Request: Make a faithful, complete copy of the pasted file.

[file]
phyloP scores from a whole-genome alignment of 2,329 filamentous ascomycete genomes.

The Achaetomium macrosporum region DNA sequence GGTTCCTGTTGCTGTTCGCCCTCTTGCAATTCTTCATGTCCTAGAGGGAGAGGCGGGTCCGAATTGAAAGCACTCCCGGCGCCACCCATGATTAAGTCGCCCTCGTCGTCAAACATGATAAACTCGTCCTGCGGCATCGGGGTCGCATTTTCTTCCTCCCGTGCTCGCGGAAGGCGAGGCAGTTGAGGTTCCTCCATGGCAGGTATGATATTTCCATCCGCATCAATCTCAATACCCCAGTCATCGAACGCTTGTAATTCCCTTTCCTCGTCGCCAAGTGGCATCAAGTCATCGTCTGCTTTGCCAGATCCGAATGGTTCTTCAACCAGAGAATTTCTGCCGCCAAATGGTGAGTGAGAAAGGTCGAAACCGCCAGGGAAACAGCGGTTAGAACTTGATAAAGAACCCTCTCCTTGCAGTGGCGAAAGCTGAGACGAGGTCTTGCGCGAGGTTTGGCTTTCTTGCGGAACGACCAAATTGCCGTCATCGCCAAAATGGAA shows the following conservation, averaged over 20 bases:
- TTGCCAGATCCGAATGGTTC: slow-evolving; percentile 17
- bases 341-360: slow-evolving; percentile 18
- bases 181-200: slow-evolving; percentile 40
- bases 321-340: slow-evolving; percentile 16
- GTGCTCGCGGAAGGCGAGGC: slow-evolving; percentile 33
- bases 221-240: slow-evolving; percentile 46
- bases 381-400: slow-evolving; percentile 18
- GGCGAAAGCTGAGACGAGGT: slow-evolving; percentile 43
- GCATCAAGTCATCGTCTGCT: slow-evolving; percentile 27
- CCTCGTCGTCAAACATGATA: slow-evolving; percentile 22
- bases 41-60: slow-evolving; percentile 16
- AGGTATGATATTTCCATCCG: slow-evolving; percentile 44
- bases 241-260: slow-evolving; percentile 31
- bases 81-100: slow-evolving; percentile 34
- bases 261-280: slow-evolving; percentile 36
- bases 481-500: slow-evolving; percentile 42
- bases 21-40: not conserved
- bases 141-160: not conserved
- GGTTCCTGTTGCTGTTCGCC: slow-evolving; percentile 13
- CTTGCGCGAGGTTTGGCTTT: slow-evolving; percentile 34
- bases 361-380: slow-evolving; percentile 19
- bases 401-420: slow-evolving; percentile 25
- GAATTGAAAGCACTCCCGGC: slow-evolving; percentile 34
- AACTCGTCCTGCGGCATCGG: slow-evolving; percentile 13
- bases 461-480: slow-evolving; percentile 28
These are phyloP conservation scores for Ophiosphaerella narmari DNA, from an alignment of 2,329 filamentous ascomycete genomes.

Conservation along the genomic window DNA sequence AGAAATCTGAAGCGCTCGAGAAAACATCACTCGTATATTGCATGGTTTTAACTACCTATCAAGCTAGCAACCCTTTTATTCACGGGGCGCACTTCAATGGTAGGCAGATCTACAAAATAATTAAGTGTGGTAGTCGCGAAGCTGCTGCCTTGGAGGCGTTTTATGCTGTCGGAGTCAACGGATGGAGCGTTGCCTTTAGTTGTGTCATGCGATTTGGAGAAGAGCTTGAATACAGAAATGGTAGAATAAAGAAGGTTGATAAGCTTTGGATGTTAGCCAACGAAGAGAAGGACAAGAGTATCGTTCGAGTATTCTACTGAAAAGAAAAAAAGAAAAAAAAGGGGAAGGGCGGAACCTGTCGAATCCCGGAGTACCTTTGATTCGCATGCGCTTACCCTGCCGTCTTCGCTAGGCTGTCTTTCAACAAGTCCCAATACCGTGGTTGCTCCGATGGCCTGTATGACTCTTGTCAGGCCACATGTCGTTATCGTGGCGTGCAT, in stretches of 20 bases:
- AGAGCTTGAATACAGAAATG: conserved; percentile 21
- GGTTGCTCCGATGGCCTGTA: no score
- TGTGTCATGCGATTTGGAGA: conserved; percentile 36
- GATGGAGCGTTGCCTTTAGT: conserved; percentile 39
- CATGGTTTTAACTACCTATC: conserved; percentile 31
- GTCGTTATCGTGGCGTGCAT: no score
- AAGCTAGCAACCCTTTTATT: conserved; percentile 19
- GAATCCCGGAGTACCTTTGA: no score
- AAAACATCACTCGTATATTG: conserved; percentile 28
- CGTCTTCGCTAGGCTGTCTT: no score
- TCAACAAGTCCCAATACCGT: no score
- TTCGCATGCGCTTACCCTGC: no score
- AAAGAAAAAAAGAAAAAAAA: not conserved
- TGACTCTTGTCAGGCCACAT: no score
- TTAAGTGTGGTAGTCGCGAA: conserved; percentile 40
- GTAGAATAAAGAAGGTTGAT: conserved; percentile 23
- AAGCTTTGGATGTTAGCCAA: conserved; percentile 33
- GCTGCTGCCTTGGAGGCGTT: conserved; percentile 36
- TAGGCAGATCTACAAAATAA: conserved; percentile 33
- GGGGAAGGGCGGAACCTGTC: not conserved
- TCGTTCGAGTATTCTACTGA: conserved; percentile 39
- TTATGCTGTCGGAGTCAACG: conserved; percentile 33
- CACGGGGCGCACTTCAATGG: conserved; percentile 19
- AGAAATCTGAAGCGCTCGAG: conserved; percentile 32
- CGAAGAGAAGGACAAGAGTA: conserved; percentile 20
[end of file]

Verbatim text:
phyloP scores from a whole-genome alignment of 2,329 filamentous ascomycete genomes.

The Achaetomium macrosporum region DNA sequence GGTTCCTGTTGCTGTTCGCCCTCTTGCAATTCTTCATGTCCTAGAGGGAGAGGCGGGTCCGAATTGAAAGCACTCCCGGCGCCACCCATGATTAAGTCGCCCTCGTCGTCAAACATGATAAACTCGTCCTGCGGCATCGGGGTCGCATTTTCTTCCTCCCGTGCTCGCGGAAGGCGAGGCAGTTGAGGTTCCTCCATGGCAGGTATGATATTTCCATCCGCATCAATCTCAATACCCCAGTCATCGAACGCTTGTAATTCCCTTTCCTCGTCGCCAAGTGGCATCAAGTCATCGTCTGCTTTGCCAGATCCGAATGGTTCTTCAACCAGAGAATTTCTGCCGCCAAATGGTGAGTGAGAAAGGTCGAAACCGCCAGGGAAACAGCGGTTAGAACTTGATAAAGAACCCTCTCCTTGCAGTGGCGAAAGCTGAGACGAGGTCTTGCGCGAGGTTTGGCTTTCTTGCGGAACGACCAAATTGCCGTCATCGCCAAAATGGAA shows the following conservation, averaged over 20 bases:
- TTGCCAGATCCGAATGGTTC: slow-evolving; percentile 17
- bases 341-360: slow-evolving; percentile 18
- bases 181-200: slow-evolving; percentile 40
- bases 321-340: slow-evolving; percentile 16
- GTGCTCGCGGAAGGCGAGGC: slow-evolving; percentile 33
- bases 221-240: slow-evolving; percentile 46
- bases 381-400: slow-evolving; percentile 18
- GGCGAAAGCTGAGACGAGGT: slow-evolving; percentile 43
- GCATCAAGTCATCGTCTGCT: slow-evolving; percentile 27
- CCTCGTCGTCAAACATGATA: slow-evolving; percentile 22
- bases 41-60: slow-evolving; percentile 16
- AGGTATGATATTTCCATCCG: slow-evolving; percentile 44
- bases 241-260: slow-evolving; percentile 31
- bases 81-100: slow-evolving; percentile 34
- bases 261-280: slow-evolving; percentile 36
- bases 481-500: slow-evolving; percentile 42
- bases 21-40: not conserved
- bases 141-160: not conserved
- GGTTCCTGTTGCTGTTCGCC: slow-evolving; percentile 13
- CTTGCGCGAGGTTTGGCTTT: slow-evolving; percentile 34
- bases 361-380: slow-evolving; percentile 19
- bases 401-420: slow-evolving; percentile 25
- GAATTGAAAGCACTCCCGGC: slow-evolving; percentile 34
- AACTCGTCCTGCGGCATCGG: slow-evolving; percentile 13
- bases 461-480: slow-evolving; percentile 28
These are phyloP conservation scores for Ophiosphaerella narmari DNA, from an alignment of 2,329 filamentous ascomycete genomes.

Conservation along the genomic window DNA sequence AGAAATCTGAAGCGCTCGAGAAAACATCACTCGTATATTGCATGGTTTTAACTACCTATCAAGCTAGCAACCCTTTTATTCACGGGGCGCACTTCAATGGTAGGCAGATCTACAAAATAATTAAGTGTGGTAGTCGCGAAGCTGCTGCCTTGGAGGCGTTTTATGCTGTCGGAGTCAACGGATGGAGCGTTGCCTTTAGTTGTGTCATGCGATTTGGAGAAGAGCTTGAATACAGAAATGGTAGAATAAAGAAGGTTGATAAGCTTTGGATGTTAGCCAACGAAGAGAAGGACAAGAGTATCGTTCGAGTATTCTACTGAAAAGAAAAAAAGAAAAAAAAGGGGAAGGGCGGAACCTGTCGAATCCCGGAGTACCTTTGATTCGCATGCGCTTACCCTGCCGTCTTCGCTAGGCTGTCTTTCAACAAGTCCCAATACCGTGGTTGCTCCGATGGCCTGTATGACTCTTGTCAGGCCACATGTCGTTATCGTGGCGTGCAT, in stretches of 20 bases:
- AGAGCTTGAATACAGAAATG: conserved; percentile 21
- GGTTGCTCCGATGGCCTGTA: no score
- TGTGTCATGCGATTTGGAGA: conserved; percentile 36
- GATGGAGCGTTGCCTTTAGT: conserved; percentile 39
- CATGGTTTTAACTACCTATC: conserved; percentile 31
- GTCGTTATCGTGGCGTGCAT: no score
- AAGCTAGCAACCCTTTTATT: conserved; percentile 19
- GAATCCCGGAGTACCTTTGA: no score
- AAAACATCACTCGTATATTG: conserved; percentile 28
- CGTCTTCGCTAGGCTGTCTT: no score
- TCAACAAGTCCCAATACCGT: no score
- TTCGCATGCGCTTACCCTGC: no score
- AAAGAAAAAAAGAAAAAAAA: not conserved
- TGACTCTTGTCAGGCCACAT: no score
- TTAAGTGTGGTAGTCGCGAA: conserved; percentile 40
- GTAGAATAAAGAAGGTTGAT: conserved; percentile 23
- AAGCTTTGGATGTTAGCCAA: conserved; percentile 33
- GCTGCTGCCTTGGAGGCGTT: conserved; percentile 36
- TAGGCAGATCTACAAAATAA: conserved; percentile 33
- GGGGAAGGGCGGAACCTGTC: not conserved
- TCGTTCGAGTATTCTACTGA: conserved; percentile 39
- TTATGCTGTCGGAGTCAACG: conserved; percentile 33
- CACGGGGCGCACTTCAATGG: conserved; percentile 19
- AGAAATCTGAAGCGCTCGAG: conserved; percentile 32
- CGAAGAGAAGGACAAGAGTA: conserved; percentile 20